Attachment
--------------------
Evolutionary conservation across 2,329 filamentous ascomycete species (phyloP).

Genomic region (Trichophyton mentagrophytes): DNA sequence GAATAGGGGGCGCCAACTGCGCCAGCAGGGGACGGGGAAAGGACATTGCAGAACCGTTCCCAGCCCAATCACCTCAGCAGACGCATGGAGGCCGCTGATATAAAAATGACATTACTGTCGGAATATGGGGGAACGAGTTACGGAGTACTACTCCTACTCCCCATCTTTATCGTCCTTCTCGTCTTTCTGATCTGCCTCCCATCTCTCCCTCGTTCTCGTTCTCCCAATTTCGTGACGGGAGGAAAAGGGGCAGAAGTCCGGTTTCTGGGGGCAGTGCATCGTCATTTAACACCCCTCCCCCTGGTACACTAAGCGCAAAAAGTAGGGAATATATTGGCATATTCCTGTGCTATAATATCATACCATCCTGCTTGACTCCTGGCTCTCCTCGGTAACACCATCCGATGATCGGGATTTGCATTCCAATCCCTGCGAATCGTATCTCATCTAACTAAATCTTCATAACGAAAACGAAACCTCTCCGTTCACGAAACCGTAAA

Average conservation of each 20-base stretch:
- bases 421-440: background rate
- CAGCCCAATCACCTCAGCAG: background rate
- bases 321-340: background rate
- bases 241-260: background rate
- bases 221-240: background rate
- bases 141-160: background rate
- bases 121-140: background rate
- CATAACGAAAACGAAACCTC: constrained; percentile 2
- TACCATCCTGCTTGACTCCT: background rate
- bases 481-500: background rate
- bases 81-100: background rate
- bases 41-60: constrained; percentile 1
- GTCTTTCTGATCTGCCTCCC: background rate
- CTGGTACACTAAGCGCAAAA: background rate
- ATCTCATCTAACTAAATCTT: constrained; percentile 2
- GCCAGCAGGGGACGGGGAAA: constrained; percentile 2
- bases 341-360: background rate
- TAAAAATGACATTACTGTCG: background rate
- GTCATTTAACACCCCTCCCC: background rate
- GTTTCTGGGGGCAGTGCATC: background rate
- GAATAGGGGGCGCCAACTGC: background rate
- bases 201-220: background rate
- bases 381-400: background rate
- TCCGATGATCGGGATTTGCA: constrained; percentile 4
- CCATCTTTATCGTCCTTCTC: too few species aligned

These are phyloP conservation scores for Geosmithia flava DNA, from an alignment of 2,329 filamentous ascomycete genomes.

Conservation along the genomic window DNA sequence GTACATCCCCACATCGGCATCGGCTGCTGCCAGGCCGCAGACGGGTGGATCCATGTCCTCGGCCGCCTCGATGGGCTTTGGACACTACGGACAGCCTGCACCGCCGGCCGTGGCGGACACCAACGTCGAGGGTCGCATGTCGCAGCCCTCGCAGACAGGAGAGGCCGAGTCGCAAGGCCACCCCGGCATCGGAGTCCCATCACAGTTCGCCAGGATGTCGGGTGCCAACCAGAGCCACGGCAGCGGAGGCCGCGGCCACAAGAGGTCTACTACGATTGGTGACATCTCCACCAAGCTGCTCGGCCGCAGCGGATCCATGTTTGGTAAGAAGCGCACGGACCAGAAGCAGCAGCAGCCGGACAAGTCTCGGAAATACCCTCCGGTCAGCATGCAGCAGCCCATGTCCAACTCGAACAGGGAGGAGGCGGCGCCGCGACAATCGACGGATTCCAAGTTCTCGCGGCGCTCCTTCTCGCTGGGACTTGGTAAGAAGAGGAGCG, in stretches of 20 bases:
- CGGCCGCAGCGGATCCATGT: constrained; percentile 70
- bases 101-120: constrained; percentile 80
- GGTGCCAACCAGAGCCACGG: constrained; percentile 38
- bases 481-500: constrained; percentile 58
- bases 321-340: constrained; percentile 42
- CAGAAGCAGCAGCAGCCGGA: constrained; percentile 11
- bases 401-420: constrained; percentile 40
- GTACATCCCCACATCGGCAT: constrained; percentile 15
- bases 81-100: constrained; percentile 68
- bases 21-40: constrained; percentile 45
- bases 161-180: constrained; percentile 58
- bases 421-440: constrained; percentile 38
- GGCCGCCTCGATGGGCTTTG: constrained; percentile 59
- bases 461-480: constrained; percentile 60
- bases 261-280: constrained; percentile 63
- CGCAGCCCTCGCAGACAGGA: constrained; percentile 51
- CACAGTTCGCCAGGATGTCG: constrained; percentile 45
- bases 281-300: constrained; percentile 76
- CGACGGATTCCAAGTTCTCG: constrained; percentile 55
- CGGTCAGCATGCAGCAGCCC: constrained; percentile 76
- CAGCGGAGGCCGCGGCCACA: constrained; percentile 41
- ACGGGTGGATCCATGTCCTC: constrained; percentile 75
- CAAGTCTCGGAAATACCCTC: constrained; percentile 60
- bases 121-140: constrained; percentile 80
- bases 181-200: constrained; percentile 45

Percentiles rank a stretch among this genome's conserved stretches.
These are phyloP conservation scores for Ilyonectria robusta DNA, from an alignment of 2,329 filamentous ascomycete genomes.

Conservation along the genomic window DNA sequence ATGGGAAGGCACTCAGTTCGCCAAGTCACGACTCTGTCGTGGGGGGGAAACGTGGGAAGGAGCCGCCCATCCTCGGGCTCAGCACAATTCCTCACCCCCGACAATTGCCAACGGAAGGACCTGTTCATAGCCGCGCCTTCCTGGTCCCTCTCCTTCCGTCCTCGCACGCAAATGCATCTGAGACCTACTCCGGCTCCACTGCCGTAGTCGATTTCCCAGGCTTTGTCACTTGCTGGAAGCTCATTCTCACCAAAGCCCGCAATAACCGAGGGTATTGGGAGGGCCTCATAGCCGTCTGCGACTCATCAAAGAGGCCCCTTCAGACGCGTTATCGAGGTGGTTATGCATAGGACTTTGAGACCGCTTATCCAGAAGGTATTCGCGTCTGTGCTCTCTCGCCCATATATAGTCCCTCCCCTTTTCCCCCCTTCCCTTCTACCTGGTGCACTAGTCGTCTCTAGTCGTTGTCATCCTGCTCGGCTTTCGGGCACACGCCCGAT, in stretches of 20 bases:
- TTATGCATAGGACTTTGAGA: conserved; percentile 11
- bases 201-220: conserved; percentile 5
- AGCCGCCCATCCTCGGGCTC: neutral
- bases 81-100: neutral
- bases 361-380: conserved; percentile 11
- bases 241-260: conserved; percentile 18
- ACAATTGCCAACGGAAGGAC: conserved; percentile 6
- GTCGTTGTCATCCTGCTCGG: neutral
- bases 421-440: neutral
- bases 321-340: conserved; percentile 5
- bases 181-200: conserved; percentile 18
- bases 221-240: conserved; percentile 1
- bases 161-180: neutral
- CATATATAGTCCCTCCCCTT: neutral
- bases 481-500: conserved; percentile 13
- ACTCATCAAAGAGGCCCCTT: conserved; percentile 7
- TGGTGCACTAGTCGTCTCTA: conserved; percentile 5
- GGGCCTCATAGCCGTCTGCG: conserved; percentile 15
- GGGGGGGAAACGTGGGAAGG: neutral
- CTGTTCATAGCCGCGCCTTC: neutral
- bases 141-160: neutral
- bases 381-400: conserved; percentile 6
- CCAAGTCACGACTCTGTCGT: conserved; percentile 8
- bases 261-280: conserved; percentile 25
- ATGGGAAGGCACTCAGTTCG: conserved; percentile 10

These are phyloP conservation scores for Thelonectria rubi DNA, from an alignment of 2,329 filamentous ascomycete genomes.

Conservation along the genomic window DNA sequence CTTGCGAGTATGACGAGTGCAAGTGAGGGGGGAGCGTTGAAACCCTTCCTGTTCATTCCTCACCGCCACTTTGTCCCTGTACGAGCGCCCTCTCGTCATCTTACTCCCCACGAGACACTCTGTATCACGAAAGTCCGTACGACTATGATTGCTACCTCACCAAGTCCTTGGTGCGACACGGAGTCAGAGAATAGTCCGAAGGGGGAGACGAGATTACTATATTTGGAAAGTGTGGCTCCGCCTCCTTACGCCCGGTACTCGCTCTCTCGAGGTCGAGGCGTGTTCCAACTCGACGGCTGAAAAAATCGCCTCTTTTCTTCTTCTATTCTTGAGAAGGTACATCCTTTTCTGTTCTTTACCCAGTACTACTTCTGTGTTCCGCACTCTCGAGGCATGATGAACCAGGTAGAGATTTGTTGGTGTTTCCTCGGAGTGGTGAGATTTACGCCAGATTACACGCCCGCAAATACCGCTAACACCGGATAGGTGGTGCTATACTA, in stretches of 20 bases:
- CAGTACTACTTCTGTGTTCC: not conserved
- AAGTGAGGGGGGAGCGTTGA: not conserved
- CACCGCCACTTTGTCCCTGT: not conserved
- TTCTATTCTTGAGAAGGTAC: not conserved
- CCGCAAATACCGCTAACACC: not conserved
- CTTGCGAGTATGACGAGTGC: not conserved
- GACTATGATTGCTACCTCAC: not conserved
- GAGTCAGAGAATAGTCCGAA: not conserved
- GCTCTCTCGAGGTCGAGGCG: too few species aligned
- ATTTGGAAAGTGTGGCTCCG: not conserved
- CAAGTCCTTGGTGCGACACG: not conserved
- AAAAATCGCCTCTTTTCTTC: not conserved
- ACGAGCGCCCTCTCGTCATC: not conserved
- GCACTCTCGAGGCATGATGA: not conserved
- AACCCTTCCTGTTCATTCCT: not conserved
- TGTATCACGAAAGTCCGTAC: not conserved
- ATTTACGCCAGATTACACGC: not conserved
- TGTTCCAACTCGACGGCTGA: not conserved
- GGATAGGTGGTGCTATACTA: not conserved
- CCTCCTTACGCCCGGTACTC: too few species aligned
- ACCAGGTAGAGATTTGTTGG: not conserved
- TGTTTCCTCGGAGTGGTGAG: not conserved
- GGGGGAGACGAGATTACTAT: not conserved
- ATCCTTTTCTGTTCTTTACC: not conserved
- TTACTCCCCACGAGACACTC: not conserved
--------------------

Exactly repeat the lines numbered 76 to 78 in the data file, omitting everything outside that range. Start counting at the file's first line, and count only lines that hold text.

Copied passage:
- GGGCCTCATAGCCGTCTGCG: conserved; percentile 15
- GGGGGGGAAACGTGGGAAGG: neutral
- CTGTTCATAGCCGCGCCTTC: neutral